US Negotiators to Return to China Next Week: Trade Talks
US President Donald Trump told reporters the meetings were going “very well,” reiterating the positive message of recent months. But Trump also said last week that he was in “no rush” to strike a bargain, insisting any deal had to do more than make cosmetic changes and adding that an outcome one way or the other was likely to occur in “three to four weeks.”
US and Chinese officials in recent weeks have alternated between projecting optimism and warning that they still have much to do. On Friday, China’s rubber-stamp parliament approved a foreign investment law to strengthen protections for intellectual property — a central US grievance — but foreign businesses said they were not given enough time to add input.
— Christophe Barraud🛢 (@C_Barraud) March 20, 2019
The bill will eliminate the requirement for foreign enterprises to transfer proprietary technology to Chinese joint-venture partners and protect against “illegal government interference” — major sticking points in the trade negotiations. The law was adopted barely three months after a first draft was debated, an unusually quick turnaround for the legislature, which meets once a year.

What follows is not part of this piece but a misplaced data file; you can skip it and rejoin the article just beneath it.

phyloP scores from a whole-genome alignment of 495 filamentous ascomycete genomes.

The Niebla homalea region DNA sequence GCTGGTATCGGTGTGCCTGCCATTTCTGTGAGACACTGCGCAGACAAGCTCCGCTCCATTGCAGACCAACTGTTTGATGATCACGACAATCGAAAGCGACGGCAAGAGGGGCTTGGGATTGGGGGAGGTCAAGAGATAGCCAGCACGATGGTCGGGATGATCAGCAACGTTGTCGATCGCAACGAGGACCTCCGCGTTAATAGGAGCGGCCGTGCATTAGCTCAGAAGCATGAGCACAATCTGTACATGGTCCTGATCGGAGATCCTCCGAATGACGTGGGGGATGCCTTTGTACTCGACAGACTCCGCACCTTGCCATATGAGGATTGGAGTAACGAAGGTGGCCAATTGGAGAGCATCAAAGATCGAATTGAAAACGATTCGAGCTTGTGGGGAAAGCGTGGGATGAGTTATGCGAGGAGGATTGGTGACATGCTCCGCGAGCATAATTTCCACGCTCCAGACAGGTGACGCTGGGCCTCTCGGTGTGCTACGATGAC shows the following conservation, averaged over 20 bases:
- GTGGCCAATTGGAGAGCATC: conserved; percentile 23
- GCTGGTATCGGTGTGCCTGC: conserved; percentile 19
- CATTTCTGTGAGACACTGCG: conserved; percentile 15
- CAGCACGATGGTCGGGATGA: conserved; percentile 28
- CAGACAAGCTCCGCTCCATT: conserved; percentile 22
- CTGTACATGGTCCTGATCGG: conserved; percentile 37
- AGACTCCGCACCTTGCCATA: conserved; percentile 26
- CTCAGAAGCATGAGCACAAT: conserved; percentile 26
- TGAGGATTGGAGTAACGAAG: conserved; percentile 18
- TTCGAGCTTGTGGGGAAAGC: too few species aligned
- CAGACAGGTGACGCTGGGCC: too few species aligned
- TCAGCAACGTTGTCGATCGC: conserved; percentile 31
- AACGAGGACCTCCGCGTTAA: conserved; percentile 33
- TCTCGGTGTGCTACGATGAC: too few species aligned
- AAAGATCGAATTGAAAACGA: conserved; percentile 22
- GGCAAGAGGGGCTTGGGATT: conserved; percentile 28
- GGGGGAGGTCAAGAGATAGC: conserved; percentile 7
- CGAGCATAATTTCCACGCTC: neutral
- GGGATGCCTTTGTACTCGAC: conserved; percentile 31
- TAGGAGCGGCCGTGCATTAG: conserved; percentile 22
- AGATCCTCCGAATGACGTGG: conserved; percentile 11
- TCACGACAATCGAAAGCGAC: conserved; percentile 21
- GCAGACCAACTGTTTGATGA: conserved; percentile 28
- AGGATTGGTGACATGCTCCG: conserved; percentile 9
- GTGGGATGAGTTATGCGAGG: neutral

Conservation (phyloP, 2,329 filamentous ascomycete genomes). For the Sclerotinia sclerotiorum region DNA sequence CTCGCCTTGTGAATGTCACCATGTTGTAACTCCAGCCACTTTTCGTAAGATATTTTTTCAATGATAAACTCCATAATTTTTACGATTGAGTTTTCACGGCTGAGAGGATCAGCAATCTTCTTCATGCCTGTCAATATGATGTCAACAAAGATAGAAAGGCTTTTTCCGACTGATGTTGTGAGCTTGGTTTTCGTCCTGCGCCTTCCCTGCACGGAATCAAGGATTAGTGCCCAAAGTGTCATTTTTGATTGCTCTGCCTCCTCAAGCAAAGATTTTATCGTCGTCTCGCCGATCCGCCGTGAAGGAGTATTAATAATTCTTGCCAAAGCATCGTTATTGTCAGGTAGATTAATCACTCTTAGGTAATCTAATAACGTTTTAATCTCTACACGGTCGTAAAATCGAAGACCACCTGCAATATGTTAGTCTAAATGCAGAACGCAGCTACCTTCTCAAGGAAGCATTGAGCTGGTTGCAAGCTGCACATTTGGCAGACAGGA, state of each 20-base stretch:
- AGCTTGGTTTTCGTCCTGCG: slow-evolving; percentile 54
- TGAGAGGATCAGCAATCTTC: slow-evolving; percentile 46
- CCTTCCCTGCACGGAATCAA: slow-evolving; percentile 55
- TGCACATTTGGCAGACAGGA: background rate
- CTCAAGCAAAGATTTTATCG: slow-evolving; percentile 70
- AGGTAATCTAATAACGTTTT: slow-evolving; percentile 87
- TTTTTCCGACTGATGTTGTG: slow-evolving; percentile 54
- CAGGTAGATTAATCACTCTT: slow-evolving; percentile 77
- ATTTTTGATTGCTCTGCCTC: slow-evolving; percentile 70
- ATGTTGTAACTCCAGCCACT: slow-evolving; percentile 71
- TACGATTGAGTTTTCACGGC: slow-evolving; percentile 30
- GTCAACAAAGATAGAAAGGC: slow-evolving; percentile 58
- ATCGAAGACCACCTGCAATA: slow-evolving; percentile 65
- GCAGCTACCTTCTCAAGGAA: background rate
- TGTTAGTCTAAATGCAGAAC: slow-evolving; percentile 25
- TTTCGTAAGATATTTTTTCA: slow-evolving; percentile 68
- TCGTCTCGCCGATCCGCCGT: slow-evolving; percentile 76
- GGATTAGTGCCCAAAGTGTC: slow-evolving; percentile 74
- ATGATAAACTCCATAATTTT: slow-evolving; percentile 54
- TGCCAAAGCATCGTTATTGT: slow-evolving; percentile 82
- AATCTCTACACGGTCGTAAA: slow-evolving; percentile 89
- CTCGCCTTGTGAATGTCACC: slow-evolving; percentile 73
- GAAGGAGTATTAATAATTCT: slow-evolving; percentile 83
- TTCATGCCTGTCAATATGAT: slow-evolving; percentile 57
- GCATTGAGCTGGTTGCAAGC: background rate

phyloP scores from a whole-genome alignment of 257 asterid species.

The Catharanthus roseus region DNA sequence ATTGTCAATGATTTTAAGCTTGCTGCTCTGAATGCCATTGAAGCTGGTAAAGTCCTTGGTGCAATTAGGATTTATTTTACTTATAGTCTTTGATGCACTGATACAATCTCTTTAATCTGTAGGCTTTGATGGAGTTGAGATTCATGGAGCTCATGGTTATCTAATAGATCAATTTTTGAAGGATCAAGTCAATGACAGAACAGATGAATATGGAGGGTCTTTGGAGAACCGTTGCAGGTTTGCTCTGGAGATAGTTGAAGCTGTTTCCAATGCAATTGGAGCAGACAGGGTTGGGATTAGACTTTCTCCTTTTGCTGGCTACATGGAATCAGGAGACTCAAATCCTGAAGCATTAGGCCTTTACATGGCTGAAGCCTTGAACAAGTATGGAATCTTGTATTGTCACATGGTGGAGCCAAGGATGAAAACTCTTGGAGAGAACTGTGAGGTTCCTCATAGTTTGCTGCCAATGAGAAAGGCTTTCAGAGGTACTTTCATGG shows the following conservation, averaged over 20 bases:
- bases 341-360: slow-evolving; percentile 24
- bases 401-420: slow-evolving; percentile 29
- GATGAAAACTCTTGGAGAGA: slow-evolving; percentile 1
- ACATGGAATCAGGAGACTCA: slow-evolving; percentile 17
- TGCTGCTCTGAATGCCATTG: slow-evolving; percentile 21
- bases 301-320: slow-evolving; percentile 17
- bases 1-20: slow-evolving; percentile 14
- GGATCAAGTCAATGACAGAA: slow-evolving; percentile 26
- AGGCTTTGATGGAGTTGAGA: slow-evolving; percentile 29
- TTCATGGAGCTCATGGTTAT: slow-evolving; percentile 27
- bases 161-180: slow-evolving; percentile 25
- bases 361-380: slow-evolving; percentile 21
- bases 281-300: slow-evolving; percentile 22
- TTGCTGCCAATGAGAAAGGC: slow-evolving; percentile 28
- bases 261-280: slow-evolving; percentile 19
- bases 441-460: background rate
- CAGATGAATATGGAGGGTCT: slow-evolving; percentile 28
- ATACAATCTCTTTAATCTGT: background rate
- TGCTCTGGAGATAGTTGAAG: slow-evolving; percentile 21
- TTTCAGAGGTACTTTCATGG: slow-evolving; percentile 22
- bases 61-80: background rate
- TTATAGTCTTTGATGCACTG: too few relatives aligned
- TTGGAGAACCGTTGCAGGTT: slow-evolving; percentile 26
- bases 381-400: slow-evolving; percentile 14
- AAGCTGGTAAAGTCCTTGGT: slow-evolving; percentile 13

Word of the new round of talks briefly helped lift Wall Street after stock prices had begun to sag following reporting by Bloomberg that some US officials said China was reneging on earlier trade concessions. But stocks pared earlier gains, finishing little changed.
US officials are demanding far-reaching changes to Chinese industrial policy — including an end to massive state intervention in markets, subsidies and the alleged theft of American technology — and insist that any agreement must be enforceable. China has been willing to increase purchases of American commodities such as energy and soybeans but analysts say they will be reluctant to accede to American demands in ways that could weaken the communist party’s hold on power — such as fully exposing state enterprises to market forces.
Meanwhile, Bloomberg also reported that, following recent deadly crashes, Chinese officials were considering excluding Boeing’s 737 MAX jets from the list of US goods Beijing plans to buy more of in an effort to draw down China’s soaring trade surplus with the United States.
The two sides have exchanged tariffs on more than $360 billion in bilateral trade. Lighthizer has declined to state publicly whether Washington would lift the tariffs it has imposed so far if both sides reach a deal. In congressional testimony last week, he said China and the United States were reaching the end of the road but he stopped short of predicting success. Lighthizer has insisted that the United States will retain the power to take “proportional action” should China fail to live up to its end of the ultimate bargain.